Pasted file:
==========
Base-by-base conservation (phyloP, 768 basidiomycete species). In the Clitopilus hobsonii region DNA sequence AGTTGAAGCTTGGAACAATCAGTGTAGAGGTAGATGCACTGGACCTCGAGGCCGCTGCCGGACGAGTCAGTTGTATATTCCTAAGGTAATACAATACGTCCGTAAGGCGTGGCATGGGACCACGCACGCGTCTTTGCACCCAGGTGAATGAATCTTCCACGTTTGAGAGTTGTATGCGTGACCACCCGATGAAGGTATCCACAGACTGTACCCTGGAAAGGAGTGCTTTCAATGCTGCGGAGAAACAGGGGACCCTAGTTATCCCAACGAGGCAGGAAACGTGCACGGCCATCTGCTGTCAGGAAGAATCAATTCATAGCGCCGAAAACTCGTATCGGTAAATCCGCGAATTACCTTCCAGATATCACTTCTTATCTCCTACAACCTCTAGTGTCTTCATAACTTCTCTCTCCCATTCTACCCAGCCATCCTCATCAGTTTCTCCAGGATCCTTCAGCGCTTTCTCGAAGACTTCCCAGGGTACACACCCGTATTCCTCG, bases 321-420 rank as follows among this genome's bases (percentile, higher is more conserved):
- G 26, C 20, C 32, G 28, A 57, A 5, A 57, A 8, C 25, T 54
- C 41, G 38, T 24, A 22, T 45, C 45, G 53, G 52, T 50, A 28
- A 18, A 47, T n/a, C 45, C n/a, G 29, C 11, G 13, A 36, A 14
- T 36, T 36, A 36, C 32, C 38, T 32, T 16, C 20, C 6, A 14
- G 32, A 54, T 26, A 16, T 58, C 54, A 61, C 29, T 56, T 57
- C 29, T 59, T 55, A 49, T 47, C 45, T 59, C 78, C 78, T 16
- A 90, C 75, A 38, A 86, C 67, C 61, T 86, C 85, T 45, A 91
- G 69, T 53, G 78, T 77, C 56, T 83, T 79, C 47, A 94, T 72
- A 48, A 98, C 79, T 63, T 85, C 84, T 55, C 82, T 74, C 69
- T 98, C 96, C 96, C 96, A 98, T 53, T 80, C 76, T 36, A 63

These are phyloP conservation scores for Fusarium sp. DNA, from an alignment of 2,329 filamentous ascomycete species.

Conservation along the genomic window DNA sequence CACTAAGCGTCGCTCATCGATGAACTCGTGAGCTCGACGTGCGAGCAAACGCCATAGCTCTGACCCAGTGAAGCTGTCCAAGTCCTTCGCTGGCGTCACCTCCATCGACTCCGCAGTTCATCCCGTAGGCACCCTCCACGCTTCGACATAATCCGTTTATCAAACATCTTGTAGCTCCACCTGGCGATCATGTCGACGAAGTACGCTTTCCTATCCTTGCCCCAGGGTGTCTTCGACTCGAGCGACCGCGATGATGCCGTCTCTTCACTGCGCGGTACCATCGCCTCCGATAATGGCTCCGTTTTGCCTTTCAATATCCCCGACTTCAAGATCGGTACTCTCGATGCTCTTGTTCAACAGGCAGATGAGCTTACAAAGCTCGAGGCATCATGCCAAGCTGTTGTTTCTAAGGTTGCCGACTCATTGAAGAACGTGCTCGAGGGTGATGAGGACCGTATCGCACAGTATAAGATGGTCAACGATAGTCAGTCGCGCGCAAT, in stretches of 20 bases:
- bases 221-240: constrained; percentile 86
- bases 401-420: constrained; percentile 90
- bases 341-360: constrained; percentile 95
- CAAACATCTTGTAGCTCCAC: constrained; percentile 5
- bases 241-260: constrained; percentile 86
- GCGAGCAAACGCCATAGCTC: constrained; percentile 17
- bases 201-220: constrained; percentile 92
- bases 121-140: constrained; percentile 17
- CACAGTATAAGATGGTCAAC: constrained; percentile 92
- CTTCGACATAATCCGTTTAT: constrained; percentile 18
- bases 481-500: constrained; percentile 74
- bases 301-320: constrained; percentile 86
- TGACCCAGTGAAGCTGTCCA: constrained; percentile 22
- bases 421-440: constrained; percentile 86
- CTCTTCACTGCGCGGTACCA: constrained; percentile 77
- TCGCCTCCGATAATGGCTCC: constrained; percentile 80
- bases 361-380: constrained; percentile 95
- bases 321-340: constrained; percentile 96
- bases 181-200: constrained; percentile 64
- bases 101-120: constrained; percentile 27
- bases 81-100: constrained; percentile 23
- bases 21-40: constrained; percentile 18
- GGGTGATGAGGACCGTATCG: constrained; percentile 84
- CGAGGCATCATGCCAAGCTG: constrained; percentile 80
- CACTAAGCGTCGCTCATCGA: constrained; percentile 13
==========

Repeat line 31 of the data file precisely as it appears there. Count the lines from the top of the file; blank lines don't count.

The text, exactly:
- bases 321-340: constrained; percentile 96